As the world marked UN International Peace Day on September 21, some institutions and leaders of the Catholic Church around the world have asked political parties and politicians to avoid political and verbal violence but rather aim at promoting peace through polite utterances.
The Chief Executive Officer of Caritas Ghana is one of the leaders who has called on political actors in the west African country of Ghana to make every effort to avoid political and verbal violence ahead of the nation’s general elections.
“As on this day, the United Nations calls for 24 hours of non-violence and ceasefire, ahead of our 2020 elections, our politicians and political commentators must also commit to end the vitriolic verbal violence on each other,” Mr. Samuel Zan Akologo, Executive Secretary of Caritas Ghana told CNS in an interview September 21.
The UN Day of Peace is marked on September 21 of every year and according to Akologo, Caritas Ghana sees the Day as a propitious moment to witness to the theme of "Shaping Peace Together."
He added that the day “is also Kwame Nkrumah Memorial Day in Ghana, the man who epitomizes our national freedom from colonialism. Independence and freedom mean nothing if we fail to sustain our social cohesion as one nation, one people, one destiny.”
With the increasing cases of violence in the country, the Catholic Bishops of Ghana in July 22 collective statement urged political parties to avoid all acts of political violence that could mar the beauty of the recently ended registration exercise which has been opened this week for exhibition.
“Stay away from acts that cause violence to enable us to have a peaceful environment for the Presidential and Parliamentary elections in December,” the Prelates said in a collective message.
The Message signed by the President of the Ghana Catholic Bishops’ Conference, Archbishop Philip Naameh urged all political parties, particularly the ruling New Patriotic Party (NPP) and the major opposition party, the National Democratic Congress (NDC) to exhibit political maturity and commitment to their signing on to the National Peace Council’s document that outlines the pathway to peace.
“Acts such as bussing people and illegally registering people at various polling centres will always create some form of violence as both parties will not agree to that and hence may ignite some form of violence, the Bishops of Ghana said.
Meanwhile, to mark the UN International Day of Peace, Caritas Africa and Caritas Europa have also in a collective message issued on September 21, called on the European Union (EU) and African leaders to adopt a new framework for EU-Africa relations that puts people at the heart of local peace and security efforts.
“Concerned about the risk of a future partnership marked by top-down approaches, we urge leaders to be inspired by this year’s International Day of Peace theme “Shaping Peace Together”, and to make the upcoming 6th African Union (AU)-European Union (EU) Summit an opportunity to commit to practical ways of building peace through genuinely inclusive processes., the two continental bodies said in the message.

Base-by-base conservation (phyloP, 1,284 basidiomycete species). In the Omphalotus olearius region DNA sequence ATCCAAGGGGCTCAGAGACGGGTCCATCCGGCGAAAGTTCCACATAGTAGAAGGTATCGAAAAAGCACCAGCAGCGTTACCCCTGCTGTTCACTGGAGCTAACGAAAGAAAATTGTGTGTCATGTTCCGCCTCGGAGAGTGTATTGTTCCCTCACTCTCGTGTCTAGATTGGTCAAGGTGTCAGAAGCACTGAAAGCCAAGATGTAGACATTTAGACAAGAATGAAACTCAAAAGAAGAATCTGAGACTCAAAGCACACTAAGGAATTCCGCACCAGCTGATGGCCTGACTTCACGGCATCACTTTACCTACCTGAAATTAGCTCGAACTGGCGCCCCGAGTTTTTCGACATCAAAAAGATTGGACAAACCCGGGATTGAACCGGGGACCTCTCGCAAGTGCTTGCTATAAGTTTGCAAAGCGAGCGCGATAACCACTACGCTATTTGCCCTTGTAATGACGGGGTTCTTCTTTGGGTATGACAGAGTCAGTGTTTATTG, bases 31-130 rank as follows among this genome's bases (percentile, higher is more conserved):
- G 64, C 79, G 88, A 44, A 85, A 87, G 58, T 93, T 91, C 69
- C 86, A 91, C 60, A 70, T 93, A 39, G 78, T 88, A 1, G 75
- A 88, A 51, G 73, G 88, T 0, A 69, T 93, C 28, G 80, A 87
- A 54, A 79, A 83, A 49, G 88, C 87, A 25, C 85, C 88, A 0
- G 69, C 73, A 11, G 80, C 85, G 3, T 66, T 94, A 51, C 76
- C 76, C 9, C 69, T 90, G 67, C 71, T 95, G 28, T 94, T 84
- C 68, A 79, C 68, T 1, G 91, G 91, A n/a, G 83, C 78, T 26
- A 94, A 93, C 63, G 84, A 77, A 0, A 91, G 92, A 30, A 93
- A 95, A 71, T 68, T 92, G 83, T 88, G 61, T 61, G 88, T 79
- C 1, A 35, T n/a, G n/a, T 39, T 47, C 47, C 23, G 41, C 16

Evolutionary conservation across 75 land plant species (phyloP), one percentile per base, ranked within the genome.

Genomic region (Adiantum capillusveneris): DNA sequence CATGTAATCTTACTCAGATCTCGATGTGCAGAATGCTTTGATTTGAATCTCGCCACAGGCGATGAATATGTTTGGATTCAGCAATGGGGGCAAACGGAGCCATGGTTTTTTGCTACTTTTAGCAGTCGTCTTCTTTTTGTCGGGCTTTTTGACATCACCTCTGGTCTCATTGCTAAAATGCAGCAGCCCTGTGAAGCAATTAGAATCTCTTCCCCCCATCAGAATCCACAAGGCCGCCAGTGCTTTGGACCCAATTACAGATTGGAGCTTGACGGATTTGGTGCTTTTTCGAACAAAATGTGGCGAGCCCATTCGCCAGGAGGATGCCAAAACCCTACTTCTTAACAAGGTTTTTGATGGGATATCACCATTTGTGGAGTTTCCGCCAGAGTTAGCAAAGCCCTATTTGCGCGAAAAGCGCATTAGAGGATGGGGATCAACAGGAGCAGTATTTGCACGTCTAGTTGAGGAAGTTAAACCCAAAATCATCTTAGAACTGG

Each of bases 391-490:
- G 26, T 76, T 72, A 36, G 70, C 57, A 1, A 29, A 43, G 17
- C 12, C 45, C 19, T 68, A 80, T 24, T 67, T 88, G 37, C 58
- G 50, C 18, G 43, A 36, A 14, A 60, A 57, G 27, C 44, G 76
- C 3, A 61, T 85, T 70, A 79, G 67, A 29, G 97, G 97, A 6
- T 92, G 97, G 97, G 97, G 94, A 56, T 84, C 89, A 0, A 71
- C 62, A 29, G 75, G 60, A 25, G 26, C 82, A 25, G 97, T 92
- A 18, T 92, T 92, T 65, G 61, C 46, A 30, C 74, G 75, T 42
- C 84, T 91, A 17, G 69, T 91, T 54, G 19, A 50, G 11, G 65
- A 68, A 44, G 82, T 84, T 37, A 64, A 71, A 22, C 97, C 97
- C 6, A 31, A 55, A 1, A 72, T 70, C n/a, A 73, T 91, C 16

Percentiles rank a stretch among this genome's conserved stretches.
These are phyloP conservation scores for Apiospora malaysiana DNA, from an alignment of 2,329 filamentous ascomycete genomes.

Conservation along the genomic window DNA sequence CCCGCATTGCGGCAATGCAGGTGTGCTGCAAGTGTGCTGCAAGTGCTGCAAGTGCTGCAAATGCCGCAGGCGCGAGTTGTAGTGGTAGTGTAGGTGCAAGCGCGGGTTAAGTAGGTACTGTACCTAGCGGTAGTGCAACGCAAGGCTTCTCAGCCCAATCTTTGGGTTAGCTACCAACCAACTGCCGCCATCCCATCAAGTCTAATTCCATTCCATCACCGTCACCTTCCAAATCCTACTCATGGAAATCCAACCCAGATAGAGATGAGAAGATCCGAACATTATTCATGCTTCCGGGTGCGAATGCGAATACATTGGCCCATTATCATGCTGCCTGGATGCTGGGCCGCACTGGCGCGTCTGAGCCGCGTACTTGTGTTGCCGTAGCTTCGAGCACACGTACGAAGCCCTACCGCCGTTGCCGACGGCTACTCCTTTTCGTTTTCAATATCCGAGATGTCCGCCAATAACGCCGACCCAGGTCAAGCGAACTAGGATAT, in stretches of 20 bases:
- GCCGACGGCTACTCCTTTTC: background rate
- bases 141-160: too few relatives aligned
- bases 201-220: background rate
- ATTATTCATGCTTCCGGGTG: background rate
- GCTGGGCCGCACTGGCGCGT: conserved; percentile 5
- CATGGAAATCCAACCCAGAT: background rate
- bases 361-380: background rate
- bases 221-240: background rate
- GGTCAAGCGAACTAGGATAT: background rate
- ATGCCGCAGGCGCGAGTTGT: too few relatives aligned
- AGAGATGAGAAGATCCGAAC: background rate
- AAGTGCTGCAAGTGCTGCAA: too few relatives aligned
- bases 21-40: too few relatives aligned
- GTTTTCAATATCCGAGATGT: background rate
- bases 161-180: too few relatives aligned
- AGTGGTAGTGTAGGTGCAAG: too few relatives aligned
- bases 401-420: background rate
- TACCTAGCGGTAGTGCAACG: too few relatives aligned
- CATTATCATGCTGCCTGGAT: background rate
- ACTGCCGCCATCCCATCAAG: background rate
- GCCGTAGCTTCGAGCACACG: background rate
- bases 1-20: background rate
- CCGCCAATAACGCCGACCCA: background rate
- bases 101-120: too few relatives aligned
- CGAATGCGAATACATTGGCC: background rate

The 6th AU-EU Summit at the end of October is expected to lead to a joint declaration laying down the priorities and concrete actions of the EU-Africa relations in the next few years, including in the fields of peace and security.
Despite the EU’s commitment to the 2030 Agenda principles and to creating a people-centred partnership, previous statements by EU institutions on their vision for this future partnership – such as the proposal made by the European Commission (EC) and the European External Action Service (EEAS) and the Council Conclusions on Africa – have consistently focused more on state security. EUAfrica relations should, however, be based on multi-stakeholder partnerships, involving civil society and other actors, not only governments or intergovernmental institutions.
This, Caritas Africa and Europa said in their statement “is particularly relevant given that peacebuilding is a holistic process that requires addressing the root causes of conflict and investing in community-level conflict prevention and social cohesion.”
“Peace building also requires important efforts towards the elimination of extreme poverty and the preservation of the rule of law,” the message added.
“We thus call on EU and African leaders to recognize the importance of local community engagement and the contribution of faith actors in peacebuilding efforts; to establish practical entry-points for grassroots and civil society actors, including women and youth, so they can participate meaningfully in peace initiatives; and to scale-up locally led funding, programming, and partnership opportunities.”
They noted that “As Caritas, we advocate for grassroots participation not only because it is indispensable for the effectiveness of peace building strategies, but foremost because it is a clear option for recognizing each person’s dignity, for solidarity, for co-responsibility, and for the choice to work for the common good.
Adding, the two Caritas bodies said “we envision and encourage the future EU-Africa partnership to benefit from the opportunity to put people at the centre of peace efforts by investing in community-driven initiatives.”
Caritas Europa as well as Carita Africa compose two of the seven regions of Caritas Internationalis, the global confederation of Caritas. Caritas Africa is the network of 46 Caritas organisations in 46 African countries. Caritas Africa member organisations are part of the local communities they serve, and focus on human development, peace building and economic justice, while practically responding to some of the world’s largest and most complex humanitarian emergencies. Caritas Europa is the network of 49 Caritas organisations in 46 European countries.